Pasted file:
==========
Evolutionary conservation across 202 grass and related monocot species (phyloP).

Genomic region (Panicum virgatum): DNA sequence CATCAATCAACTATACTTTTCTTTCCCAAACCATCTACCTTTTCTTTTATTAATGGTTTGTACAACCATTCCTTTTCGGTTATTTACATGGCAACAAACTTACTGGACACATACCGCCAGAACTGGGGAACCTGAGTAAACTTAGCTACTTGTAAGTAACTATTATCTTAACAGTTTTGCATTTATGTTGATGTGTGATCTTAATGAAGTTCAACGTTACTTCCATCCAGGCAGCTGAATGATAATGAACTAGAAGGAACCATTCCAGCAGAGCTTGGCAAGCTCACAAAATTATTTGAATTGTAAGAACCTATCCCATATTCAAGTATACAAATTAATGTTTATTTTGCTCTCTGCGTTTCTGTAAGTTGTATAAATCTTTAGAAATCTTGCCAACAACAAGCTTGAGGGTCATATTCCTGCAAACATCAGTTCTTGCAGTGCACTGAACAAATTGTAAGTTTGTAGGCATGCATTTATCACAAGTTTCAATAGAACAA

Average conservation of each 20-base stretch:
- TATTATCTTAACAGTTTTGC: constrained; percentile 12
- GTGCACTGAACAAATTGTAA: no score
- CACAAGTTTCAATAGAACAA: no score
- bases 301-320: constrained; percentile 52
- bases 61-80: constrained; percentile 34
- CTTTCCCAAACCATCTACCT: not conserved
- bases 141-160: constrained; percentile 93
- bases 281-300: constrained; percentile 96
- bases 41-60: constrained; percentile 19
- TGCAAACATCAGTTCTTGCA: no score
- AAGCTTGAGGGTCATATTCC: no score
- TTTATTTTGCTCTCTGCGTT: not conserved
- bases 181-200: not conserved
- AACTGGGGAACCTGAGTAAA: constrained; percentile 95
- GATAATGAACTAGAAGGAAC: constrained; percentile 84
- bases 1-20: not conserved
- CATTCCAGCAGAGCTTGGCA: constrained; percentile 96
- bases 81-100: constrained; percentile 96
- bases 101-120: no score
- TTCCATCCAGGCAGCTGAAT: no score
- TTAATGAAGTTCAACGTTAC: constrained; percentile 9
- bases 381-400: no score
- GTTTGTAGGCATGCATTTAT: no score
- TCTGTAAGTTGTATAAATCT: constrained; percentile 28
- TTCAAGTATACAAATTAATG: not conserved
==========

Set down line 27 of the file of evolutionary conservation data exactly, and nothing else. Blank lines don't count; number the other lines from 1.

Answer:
- TCTGTAAGTTGTATAAATCT: constrained; percentile 28